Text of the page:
NORTH AFRICA: GENERAL GIUSEPPE TELLERA, Chief-of-Staff North African theatre command, also acting commander of Italian 10th Army is k illed. Tellera himself rode into battle in an M13 tank during the furious but ultimately unsuccessful three-day battle to break through the British roadblocks at Beda Fomm, which prevented 10th Army's further retreat and led to its ultimate surrender. The battle was characterized by repeated-- though poorly-coordinated-- frontal attacks by the Italian armour, and during one of these Tellera's vehicle was disabled, and the general mortally wounded. He was found inside the tank by the British after the battle ended, and died in the hospital the following day. (Michael F. Yaklich)
CANADA: Corvette HMCS Dawson launched Victoria, British Columbia.
U.S.A.: Washington: The House of Representatives passes the Lend-Lease Bill by a vote of 260 to 165.ATLANTIC OCEAN: Scharnhorst and Gneisenau sight convoy HX106 escorted by battleship HMS Ramillies south of Greenland. They do not attack.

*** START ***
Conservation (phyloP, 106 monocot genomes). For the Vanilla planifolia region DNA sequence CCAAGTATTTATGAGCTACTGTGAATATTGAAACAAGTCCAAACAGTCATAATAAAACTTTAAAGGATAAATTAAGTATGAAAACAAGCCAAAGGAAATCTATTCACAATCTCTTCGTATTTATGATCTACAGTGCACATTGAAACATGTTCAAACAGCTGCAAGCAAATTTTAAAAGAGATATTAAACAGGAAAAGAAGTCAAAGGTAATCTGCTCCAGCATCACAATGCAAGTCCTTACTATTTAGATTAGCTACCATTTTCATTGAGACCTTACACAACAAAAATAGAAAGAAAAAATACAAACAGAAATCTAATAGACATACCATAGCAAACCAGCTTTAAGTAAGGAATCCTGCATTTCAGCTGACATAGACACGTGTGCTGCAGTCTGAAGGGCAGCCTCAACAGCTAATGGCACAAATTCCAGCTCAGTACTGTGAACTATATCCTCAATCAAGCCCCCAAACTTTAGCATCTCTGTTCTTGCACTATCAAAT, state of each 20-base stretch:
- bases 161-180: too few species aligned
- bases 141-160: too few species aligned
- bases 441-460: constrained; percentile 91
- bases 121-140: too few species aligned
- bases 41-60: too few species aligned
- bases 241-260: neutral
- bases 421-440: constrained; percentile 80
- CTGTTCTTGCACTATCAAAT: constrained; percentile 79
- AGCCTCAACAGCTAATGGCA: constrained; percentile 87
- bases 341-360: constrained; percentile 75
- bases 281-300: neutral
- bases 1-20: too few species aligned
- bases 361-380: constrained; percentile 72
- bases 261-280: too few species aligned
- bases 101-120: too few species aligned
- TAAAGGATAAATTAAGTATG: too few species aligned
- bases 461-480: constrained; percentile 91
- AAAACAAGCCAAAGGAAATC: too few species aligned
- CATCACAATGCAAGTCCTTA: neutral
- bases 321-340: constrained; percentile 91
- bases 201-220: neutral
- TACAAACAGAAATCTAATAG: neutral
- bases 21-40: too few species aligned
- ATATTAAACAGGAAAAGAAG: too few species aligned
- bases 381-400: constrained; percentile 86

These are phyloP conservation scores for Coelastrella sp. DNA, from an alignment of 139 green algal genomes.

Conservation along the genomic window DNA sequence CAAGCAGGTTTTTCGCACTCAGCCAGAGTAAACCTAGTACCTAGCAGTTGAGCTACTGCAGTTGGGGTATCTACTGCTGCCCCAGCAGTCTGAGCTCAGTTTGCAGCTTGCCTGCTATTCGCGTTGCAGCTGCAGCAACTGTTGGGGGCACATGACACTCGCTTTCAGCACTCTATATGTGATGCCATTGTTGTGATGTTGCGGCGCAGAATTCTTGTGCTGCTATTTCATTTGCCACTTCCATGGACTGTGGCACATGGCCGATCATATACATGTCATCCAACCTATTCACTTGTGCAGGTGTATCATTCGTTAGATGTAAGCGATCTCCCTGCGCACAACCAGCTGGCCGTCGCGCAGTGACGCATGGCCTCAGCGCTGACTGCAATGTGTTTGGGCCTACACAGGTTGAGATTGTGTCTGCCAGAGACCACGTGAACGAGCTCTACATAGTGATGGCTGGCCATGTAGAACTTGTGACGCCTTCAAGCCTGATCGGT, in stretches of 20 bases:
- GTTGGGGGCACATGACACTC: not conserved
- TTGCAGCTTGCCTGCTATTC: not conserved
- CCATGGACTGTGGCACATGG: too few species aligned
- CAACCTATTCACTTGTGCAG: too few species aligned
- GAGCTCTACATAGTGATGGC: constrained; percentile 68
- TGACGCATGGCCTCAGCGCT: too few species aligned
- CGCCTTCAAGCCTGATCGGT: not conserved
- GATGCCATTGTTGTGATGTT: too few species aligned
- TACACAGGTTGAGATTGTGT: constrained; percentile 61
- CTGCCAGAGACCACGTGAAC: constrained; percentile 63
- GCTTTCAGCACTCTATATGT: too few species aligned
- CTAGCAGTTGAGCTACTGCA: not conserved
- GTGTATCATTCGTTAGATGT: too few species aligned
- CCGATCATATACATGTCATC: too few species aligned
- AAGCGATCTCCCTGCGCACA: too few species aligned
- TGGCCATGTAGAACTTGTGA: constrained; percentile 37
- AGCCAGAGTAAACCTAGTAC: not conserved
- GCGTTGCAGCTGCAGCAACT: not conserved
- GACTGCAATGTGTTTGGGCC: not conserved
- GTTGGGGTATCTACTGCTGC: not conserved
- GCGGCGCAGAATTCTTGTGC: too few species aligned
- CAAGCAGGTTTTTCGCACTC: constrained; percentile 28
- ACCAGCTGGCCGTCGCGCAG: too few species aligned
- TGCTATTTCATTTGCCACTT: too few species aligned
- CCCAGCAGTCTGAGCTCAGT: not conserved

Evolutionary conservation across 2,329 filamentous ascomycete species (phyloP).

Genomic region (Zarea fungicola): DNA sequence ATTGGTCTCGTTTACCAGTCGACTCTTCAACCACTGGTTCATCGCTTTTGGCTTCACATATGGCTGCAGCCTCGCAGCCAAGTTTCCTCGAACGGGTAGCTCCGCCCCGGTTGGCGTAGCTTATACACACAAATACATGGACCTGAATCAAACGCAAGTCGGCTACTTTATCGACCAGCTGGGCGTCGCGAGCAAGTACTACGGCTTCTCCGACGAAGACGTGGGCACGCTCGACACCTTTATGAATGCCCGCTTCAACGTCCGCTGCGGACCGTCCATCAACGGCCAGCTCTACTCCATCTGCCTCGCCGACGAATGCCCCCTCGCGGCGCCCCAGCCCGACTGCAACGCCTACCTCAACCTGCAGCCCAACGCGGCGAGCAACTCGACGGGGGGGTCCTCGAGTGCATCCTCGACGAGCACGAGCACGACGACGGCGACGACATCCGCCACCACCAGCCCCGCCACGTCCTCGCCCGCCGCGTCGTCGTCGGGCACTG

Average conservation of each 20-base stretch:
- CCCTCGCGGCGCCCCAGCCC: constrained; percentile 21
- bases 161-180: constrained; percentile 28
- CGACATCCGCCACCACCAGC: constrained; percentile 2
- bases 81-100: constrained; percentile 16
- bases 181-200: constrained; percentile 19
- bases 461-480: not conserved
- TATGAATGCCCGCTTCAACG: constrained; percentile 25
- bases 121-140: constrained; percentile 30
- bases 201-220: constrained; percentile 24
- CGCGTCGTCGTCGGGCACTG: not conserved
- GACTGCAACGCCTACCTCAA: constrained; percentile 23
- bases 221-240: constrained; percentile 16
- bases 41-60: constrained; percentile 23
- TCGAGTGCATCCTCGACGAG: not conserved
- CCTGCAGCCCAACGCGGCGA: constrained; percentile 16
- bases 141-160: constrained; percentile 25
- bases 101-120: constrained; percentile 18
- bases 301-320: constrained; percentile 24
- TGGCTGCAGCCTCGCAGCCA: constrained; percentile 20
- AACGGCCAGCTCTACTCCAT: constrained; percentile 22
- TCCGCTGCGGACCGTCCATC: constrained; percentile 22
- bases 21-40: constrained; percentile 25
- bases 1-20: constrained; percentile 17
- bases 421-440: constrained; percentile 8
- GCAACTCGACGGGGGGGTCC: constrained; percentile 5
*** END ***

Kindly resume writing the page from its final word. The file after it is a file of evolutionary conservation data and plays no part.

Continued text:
U-37 discovers Convoy HG-53. She attacked on the 9th and sank 3 ships during the next 2 days but she also brought in Condor aircraft from 2/KG 40 which attacked on the 9th, sinking 5 more ships. The heavy cruiser Hipper is also vectored in to the scene but only finds a straggler on the 11th, sinking her.
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February 8th, 1942 (SUNDAY)
UNITED KINGDOM: The third contingent of Canadian troops arrives in Great Britain
GERMANY: Berlin: Hitler has chosen his architect friend, 36-year-old Albert Speer, to succeed Fritz Todt as minister for armaments and war production. Todt was killed today when his plane crashed on take-off after a visit to the Führer. Speer's task is to increase arms production by 50%; he aims to do so by forcing prisoners of war to work in factories. Before his new appointment he was working on plans for a post-war Berlin worthy of the 1,000-year Reich.
U-615, U-616 launched.